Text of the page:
I’m a klutz. Always have been. Probably always will be. I blame my clumsiness on the fact that I didn’t crawl. Apparently I was sitting around one day and toddling on two feet the next. Whatever the cause, it’s a well-tested fact that I’m not good on icy footpaths. Various parts of my anatomy have gotten up close and personal with frozen ground on many an occasion. Not usually an issue for a born-and-bred Australian, except when said Australian goes to visit her Canadian family during the northern winter.
During one such visit, I found myself unceremoniously plopped onto slick ice while my two-year-old niece frolicked around me with sure-footed abandon. I thought, “There has to be an easier way.” As freezing water seeped through my jeans, providing a useful cold pack for my screaming coccyx, my memory was jogged.
I recalled that a lateral-thinking group of New Zealand researchers had won the Ignoble Prize for Physics for demonstrating that wearing socks on the outsides of shoes reduces the incidence of falls on icy footpaths. To the amusement of my niece, I tried out the theory for myself on the walk home. I don’t know if I had a more secure foothold or not, but I did manage to get blisters from wearing sneakers without socks.
I love socks. They cover my large, ungainly clod-hoppers and keep my toes toasty warm almost all year round. You know the song ‘You can leave your hat on.’? Well for me, it is more a case of ‘You can leave your socks on, especially in winter. There’s nothing unromantic about that… is there?
I’m not, however, as attached to my socks as a patient I once treated. As an intern doing a psychiatry rotation, one of my tasks was to do physical examinations on all admissions. Being a dot-the-i’s kinda girl, when an old homeless man declined to remove his socks so that I could examine his feet, I didn’t let it slide.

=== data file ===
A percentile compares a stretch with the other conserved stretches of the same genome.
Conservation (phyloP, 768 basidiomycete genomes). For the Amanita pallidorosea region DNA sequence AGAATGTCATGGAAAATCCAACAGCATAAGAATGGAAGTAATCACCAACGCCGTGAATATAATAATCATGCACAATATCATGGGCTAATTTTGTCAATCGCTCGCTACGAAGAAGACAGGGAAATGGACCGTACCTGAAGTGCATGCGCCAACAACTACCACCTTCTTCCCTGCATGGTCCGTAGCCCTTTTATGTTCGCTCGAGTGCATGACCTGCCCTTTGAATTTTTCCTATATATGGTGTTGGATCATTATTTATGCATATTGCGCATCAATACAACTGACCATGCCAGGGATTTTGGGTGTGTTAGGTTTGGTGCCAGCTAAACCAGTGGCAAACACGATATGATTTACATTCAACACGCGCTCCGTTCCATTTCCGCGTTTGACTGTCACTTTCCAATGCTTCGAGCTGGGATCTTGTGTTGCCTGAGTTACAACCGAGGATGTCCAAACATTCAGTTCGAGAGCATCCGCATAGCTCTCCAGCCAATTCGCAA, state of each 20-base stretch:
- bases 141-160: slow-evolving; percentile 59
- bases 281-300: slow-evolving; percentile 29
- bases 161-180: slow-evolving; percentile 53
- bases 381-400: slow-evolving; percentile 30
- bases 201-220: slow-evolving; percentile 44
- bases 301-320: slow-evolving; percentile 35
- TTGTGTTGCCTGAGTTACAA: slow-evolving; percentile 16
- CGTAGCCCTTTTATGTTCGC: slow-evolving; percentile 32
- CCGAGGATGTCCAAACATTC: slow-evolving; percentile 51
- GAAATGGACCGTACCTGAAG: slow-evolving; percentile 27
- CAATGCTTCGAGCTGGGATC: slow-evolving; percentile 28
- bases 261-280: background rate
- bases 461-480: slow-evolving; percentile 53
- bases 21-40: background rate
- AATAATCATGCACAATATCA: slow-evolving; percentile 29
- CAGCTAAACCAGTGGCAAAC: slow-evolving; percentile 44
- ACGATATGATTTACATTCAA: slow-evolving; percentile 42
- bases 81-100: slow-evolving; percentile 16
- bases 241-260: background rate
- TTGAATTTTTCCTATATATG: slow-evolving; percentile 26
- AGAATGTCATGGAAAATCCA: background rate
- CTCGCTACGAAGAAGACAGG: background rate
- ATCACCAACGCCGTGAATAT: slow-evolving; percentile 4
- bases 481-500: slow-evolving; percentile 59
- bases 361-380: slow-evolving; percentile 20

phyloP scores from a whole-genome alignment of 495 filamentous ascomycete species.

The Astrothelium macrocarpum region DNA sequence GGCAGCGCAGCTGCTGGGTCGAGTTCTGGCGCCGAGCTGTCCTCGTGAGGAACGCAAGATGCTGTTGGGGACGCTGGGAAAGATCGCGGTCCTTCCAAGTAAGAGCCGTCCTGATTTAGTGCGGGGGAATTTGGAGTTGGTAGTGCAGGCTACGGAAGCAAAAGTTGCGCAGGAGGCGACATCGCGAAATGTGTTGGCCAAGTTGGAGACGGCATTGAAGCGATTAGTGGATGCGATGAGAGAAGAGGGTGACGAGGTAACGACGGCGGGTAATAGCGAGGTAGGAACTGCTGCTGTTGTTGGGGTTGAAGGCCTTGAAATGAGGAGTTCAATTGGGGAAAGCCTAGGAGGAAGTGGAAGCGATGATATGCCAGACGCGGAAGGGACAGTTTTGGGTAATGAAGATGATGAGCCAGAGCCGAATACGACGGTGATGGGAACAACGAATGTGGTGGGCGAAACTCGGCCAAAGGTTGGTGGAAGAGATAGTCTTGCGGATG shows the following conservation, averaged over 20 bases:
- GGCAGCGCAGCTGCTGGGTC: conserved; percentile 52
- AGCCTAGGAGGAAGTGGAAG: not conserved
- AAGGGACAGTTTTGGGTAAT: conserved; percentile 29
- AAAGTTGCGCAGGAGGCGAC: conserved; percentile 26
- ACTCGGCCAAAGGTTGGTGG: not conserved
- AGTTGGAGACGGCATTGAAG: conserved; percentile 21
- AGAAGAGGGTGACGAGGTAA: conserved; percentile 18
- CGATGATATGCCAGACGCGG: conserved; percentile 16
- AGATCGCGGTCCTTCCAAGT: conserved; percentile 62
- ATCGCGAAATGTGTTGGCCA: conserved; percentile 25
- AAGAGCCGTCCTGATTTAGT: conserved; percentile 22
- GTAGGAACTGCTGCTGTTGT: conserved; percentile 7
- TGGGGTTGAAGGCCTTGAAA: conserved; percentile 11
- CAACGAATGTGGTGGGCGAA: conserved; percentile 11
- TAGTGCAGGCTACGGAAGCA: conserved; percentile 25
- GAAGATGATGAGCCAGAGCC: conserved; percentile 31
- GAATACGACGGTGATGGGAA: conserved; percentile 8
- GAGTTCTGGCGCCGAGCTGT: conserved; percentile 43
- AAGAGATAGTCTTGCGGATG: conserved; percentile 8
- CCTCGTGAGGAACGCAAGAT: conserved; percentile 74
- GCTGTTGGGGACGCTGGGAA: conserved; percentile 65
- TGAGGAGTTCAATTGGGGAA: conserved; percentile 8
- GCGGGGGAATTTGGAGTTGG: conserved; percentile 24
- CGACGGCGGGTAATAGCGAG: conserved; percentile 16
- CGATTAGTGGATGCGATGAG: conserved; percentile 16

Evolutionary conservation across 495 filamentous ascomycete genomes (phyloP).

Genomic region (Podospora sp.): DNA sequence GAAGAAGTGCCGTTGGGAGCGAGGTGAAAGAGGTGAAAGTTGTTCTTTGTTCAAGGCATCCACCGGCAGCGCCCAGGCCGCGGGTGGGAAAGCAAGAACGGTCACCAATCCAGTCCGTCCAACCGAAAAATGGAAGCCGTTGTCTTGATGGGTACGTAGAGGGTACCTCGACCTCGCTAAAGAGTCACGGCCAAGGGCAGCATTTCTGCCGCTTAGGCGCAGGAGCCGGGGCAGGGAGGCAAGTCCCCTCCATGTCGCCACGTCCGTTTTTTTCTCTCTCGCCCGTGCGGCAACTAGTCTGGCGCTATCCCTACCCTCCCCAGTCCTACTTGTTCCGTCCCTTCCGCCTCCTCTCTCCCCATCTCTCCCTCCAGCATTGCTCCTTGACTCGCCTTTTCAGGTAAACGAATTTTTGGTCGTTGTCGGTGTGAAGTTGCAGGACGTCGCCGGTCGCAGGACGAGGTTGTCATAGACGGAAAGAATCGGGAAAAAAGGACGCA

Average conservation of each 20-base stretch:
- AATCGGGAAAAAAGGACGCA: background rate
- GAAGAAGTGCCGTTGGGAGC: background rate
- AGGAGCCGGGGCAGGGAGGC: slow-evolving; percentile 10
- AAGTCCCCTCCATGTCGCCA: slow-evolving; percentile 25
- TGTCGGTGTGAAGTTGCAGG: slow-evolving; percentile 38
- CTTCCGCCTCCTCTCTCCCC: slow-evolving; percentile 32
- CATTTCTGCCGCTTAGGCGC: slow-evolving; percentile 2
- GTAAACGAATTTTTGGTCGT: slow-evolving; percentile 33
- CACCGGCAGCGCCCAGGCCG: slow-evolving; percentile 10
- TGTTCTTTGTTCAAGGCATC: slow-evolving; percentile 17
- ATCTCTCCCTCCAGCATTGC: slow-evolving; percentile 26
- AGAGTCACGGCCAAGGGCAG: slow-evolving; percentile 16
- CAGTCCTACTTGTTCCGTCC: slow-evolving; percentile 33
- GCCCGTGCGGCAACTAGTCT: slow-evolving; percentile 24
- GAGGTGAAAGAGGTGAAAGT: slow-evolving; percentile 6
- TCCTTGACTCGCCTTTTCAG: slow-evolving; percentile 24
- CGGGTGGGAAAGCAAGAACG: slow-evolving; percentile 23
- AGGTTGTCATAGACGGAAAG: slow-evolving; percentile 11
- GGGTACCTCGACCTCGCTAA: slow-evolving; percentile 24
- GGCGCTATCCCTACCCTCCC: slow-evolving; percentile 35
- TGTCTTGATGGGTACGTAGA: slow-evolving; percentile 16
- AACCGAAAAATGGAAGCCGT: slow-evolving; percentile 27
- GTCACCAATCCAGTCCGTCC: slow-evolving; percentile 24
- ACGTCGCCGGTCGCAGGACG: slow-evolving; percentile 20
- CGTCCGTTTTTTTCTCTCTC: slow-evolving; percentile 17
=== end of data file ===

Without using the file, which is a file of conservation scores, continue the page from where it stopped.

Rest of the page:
“I haven’t taken off my socks for thirty years,” he pronounced.
“It can’t be that long. Your socks aren’t thirty years old. In fact, they look quite new,” I countered.
“When the old ones wear out, I just slip a new pair over the top.”
I didn’t believe him. From his odour, I would have believed that he hadn’t showered in thirty years, but the sock story didn’t add up.
He eventually agreed to let me take them off. The top two sock layers weren’t a problem but then I ran into trouble. Black remains of what used to be socks clung firmly to his feet, and my gentle attempts at their removal resulted in screams of agony. I tried soaking his feet. Still no luck. His skin had grown up into the fibres, and it was impossible to extract the old sock remnants without ripping off skin.
In retrospect I probably should have left the old man alone, but instead got the psych registrar to have a peek, who then involved the emergency registrar, who called the surgeon and soon enough the patient and his socks were off to theatre.
The ‘surgical removal of socks’ was not a commonly performed procedure, and it provided much staff amusement. It wasn’t so funny for Mr. Sock Man, who required several skin grafts!
From my perspective here in Canada, while I thoroughly commend the Kiwis for their ground-breaking sock research, I think I’ll stick to the more traditional socks-in-shoes approach, change my socks regularly and work a bit on my coordination skills.